The Families for College program was designed to improve the academic achievement of high-need, long-term English learners and students who were recently reclassified as Fluent English Proficient in Moreno Valley USD, setting the stage for improved college entry and completion rates. It provided a unique combination of professional development for EL teachers, the EL-focused academic English language curriculum English 3D, family engagement strategies, and other academic and social supports for students. Innovative avenues for student, peer, teacher, family, and leadership engagement led to a largely successful college-focused educational community. Targeted academic English instruction using EL-focused curricula, instruction, and assessment in particular positioned students for reclassification as Fluent English Proficient and led to gains in grade-level ELA proficiency. Academic resources were concentrated in Grades 6–8 so cohort students could reclassify by the start of high school, enabling access to the high school core curriculum.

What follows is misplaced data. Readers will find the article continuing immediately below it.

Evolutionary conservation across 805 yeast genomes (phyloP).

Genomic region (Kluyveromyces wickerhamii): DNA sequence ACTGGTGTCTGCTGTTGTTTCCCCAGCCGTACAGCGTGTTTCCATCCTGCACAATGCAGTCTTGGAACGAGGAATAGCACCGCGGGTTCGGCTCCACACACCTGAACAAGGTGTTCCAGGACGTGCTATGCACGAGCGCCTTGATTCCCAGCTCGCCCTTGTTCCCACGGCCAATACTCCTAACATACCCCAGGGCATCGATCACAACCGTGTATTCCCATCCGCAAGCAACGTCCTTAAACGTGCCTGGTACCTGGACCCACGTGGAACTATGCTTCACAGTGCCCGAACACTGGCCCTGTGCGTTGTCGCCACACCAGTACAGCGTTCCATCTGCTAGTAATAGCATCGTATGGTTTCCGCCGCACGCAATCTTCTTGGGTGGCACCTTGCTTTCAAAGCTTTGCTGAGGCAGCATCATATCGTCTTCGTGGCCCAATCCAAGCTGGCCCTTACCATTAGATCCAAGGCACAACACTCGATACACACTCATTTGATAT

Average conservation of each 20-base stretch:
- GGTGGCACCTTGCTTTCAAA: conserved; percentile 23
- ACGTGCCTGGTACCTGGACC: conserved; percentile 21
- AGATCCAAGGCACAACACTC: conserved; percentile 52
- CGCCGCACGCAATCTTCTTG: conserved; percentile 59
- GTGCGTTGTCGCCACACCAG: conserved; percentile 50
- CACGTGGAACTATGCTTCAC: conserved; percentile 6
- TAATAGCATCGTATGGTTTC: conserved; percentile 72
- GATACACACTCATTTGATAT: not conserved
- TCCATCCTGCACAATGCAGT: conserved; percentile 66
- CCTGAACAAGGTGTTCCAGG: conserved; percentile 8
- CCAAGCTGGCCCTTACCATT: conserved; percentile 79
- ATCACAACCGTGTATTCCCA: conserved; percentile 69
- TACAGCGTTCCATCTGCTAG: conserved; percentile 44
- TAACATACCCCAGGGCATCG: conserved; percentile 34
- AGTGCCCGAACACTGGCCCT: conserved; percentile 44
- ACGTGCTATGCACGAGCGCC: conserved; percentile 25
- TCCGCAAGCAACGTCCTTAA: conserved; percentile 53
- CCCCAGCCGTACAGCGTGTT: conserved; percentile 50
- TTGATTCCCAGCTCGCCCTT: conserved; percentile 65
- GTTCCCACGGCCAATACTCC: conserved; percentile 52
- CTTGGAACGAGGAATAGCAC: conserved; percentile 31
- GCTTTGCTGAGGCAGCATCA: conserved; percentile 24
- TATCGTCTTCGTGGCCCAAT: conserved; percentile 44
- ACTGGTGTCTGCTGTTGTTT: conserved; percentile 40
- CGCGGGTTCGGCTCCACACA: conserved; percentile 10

In the two years prior to beginning the Families for College program using English 3D, cohort students scored .94 and .93 standard deviations below their same-grade peers on the state standardized ELA test. After two years of participation in the Families for College program, cohort students in the 7th grade demonstrated a significantly higher mean standardized ELA score when compared to their 5th grade (last pre-intervention) year (see Figure 1). They showed a mean gain of .36 standard deviations relative to their same-grade peers in the state norming sample, with a high level of statistical significance (p < .0001). After three years of participation, the mean score of cohort students in the 8th grade remained .23 standard deviations higher than in their 5th grade year, also with a high level of statistical significance (p < .0001).